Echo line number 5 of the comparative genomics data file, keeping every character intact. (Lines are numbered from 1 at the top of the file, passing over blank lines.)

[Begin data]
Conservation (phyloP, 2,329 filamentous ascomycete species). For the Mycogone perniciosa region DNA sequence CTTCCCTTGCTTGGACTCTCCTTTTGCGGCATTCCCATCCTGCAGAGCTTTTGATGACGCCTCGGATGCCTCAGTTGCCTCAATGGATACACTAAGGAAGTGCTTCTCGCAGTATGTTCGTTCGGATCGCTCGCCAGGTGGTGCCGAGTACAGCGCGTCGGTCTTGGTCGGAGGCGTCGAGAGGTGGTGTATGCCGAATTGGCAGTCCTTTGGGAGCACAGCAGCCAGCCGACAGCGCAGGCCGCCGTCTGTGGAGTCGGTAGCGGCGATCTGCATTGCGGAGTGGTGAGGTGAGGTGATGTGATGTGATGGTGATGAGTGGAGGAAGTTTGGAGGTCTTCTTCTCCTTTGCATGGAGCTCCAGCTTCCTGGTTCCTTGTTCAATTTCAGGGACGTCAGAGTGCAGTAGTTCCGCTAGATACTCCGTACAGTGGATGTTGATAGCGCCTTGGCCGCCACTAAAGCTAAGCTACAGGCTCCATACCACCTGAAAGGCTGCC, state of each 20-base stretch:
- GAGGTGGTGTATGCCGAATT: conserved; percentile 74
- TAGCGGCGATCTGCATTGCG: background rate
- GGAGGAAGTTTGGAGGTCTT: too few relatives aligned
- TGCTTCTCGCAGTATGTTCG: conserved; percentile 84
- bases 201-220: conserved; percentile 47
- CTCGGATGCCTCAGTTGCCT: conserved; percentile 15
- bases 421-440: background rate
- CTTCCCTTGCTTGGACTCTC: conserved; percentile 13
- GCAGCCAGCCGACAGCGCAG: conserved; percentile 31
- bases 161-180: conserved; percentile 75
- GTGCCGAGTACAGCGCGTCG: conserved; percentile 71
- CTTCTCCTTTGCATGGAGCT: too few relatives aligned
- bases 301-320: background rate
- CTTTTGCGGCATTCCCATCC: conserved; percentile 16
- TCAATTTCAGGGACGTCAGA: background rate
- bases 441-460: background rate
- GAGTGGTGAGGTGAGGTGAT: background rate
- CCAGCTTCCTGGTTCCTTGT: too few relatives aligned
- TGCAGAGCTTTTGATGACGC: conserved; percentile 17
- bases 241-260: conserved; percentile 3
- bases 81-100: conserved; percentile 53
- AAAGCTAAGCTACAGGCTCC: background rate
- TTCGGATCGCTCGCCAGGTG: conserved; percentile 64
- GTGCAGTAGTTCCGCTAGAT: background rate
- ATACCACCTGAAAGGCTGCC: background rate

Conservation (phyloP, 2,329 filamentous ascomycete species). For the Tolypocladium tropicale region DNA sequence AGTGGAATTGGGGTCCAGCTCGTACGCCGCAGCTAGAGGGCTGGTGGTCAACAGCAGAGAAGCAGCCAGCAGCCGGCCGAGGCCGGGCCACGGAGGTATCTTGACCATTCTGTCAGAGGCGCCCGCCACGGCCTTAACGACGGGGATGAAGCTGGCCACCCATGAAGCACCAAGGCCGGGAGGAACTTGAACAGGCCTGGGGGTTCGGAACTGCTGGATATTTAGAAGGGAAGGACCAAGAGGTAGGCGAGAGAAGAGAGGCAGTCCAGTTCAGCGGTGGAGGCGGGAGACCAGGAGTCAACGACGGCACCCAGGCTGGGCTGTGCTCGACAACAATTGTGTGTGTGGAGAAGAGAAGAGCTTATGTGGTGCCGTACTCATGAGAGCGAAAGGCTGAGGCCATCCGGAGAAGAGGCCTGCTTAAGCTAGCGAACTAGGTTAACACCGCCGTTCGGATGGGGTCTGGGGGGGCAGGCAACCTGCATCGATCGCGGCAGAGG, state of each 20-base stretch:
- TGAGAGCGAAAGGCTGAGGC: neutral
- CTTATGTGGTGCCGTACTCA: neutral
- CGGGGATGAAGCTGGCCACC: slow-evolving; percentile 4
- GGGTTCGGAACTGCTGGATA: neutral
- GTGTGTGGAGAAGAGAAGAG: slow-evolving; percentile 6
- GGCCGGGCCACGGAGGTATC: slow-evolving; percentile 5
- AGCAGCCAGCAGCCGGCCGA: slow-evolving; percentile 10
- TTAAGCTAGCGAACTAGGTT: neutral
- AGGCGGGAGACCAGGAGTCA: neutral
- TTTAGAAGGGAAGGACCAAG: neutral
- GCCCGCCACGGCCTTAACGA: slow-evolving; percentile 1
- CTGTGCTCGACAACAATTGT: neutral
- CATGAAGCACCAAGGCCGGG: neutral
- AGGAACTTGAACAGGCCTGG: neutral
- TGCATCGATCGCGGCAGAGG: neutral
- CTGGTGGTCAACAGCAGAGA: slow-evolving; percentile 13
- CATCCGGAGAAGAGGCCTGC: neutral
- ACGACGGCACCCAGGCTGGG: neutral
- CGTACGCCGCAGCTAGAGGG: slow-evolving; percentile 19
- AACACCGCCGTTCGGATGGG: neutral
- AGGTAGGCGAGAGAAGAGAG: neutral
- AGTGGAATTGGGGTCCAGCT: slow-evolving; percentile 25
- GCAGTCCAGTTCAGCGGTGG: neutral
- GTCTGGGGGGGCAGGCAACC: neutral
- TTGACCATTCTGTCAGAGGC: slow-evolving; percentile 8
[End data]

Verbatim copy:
- TGCTTCTCGCAGTATGTTCG: conserved; percentile 84